There are two suits on the market that I like to wear. For comfort and quality, I swear by The Ultra Breeze suit. It’s made of breathable mesh layers that keep you safe, but also a bit cooler in hot weather. If you want to look good in photos, it’s all about the veil shape. You want a round veil because it’s going to let in more light around your face and keep you from looking like Voldemort. I wore a Humble Bee Suit during the photoshoot for my book Queenspotting. Be sure to check out my blog posts on choosing a bee suit and wearing other protective gear because there’s a lot to consider.

Are There Times When You Don’t Need A Suit?

There are times when you might be tempted to go without a suit. Maybe you are only peeking in the top of the hive to refill the sugar water feeder. Maybe you are moving hives and the hive entrance has been closed with a screen. Just like with driving there are times when the risk is less, like driving on an empty country road or moving your car around the block. But the risk is never zero. Ultimately, it is your choice and not every situation is the same. I hope my seatbelt analogy will help you to make the right choice for you.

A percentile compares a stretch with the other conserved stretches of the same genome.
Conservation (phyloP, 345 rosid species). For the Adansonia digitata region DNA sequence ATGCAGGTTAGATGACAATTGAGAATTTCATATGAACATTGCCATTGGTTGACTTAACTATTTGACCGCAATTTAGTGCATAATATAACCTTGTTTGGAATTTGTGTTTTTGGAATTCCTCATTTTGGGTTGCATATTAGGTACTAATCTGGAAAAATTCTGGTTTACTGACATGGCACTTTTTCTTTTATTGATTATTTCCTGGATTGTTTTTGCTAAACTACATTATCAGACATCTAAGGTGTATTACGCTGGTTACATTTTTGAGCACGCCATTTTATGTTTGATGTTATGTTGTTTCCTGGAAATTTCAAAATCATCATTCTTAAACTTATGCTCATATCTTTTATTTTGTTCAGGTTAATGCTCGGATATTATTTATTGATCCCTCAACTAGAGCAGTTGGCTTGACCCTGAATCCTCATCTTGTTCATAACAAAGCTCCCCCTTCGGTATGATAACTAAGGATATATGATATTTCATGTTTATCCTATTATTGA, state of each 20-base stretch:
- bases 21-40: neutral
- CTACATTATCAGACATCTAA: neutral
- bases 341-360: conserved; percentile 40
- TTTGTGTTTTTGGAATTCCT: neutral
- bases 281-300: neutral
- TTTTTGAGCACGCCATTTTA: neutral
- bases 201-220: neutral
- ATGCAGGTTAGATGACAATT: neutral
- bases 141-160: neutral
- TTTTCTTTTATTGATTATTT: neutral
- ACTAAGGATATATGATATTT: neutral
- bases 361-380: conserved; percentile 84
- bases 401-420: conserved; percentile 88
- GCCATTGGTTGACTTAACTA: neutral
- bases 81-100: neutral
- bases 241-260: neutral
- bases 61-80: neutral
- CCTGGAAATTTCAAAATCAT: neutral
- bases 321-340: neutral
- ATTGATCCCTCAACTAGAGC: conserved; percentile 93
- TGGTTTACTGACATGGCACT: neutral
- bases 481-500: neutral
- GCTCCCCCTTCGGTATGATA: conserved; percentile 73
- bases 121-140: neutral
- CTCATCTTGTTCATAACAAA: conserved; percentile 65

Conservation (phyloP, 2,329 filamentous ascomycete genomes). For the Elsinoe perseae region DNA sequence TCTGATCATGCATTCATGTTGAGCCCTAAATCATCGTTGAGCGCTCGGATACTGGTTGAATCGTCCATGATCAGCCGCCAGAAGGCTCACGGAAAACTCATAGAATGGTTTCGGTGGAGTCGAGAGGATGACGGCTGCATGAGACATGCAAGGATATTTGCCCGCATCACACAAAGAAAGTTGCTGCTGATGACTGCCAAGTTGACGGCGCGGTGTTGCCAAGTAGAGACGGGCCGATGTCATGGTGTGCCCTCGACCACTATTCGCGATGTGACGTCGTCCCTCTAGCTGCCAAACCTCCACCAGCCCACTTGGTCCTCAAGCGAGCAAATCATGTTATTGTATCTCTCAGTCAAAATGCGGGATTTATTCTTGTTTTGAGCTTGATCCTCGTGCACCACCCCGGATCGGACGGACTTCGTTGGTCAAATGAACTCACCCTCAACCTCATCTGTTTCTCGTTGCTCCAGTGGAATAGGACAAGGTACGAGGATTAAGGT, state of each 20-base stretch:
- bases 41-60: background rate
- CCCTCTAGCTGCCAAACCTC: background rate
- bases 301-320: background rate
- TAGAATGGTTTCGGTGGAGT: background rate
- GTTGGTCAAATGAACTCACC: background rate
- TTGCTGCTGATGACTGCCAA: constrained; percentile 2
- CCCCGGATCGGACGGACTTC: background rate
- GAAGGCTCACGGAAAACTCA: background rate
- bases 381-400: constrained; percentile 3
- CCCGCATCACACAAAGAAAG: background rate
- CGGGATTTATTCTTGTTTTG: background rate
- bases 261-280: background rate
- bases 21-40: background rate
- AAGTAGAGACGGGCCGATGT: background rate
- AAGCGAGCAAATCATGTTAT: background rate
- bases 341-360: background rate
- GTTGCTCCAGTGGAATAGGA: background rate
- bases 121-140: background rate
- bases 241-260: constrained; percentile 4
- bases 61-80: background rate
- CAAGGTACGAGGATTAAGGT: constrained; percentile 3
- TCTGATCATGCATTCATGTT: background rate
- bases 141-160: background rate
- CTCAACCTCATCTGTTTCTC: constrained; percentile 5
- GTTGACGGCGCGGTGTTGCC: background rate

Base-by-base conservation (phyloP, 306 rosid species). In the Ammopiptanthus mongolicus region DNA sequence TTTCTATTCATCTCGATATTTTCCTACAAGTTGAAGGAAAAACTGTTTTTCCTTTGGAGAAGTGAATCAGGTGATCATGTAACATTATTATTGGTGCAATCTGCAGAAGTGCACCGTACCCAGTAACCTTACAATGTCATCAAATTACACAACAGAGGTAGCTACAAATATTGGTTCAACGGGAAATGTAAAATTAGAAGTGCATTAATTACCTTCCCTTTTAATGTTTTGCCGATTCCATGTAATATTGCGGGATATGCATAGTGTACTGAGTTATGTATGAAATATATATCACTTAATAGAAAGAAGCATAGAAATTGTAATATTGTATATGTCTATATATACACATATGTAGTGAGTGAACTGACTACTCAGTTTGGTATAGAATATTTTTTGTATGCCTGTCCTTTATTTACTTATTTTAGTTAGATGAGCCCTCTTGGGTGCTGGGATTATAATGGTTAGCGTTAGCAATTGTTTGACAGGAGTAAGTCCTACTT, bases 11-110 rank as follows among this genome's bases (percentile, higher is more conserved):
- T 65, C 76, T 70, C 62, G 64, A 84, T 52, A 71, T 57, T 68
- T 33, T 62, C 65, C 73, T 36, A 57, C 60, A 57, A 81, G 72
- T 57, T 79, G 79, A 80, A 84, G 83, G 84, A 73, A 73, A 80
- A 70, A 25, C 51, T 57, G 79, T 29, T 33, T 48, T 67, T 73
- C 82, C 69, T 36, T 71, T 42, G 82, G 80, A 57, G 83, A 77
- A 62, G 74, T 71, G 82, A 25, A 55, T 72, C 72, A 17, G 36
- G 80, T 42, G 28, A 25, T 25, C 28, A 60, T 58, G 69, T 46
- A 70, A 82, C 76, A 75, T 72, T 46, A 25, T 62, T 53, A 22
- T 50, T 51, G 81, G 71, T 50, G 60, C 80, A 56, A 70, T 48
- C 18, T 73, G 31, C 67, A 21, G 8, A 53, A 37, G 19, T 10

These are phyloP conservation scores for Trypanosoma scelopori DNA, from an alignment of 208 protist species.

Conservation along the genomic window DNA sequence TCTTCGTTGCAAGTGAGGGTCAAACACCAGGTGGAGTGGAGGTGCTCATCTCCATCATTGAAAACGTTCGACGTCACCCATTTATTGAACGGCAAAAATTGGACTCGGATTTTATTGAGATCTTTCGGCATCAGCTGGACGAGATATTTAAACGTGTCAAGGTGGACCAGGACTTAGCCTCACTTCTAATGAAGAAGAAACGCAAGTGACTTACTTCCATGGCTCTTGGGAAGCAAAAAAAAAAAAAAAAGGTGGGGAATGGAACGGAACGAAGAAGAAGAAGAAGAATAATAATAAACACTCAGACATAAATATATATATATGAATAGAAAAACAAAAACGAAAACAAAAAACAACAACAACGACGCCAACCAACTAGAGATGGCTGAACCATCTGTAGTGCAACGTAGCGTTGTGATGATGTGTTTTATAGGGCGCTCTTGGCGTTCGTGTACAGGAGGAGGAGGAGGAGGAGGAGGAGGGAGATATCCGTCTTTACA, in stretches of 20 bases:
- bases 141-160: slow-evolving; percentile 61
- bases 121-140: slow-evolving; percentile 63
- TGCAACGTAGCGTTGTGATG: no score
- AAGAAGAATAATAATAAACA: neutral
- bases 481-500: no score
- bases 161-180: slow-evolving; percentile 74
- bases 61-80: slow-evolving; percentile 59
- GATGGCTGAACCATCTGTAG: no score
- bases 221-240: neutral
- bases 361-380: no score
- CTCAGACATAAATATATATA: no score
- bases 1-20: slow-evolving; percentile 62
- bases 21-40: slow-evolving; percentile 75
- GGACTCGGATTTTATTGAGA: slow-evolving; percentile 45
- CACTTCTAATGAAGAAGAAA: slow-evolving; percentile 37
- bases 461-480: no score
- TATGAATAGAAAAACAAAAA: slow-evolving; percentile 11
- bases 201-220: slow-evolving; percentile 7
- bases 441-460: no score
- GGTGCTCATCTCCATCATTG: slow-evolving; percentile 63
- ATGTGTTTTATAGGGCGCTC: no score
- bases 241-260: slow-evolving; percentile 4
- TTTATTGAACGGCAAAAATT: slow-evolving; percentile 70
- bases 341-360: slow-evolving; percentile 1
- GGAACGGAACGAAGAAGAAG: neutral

My 2022 ONLINE Beekeeping Mentorship 

My 2022 Beekeeping Mentorship is about to kick off in Februrary. This year, I am doing 10 online classes paired with reading, quizzes and tasks. I’m also offering monthly office hours. These meetings will be unique space for us to have in-depth conversations about beekeeping – including topics like this one on suits.

The post DO I NEED TO WEAR A BEE SUIT? appeared first on Beekeeping Like A Girl.

 

Please Login to Comment.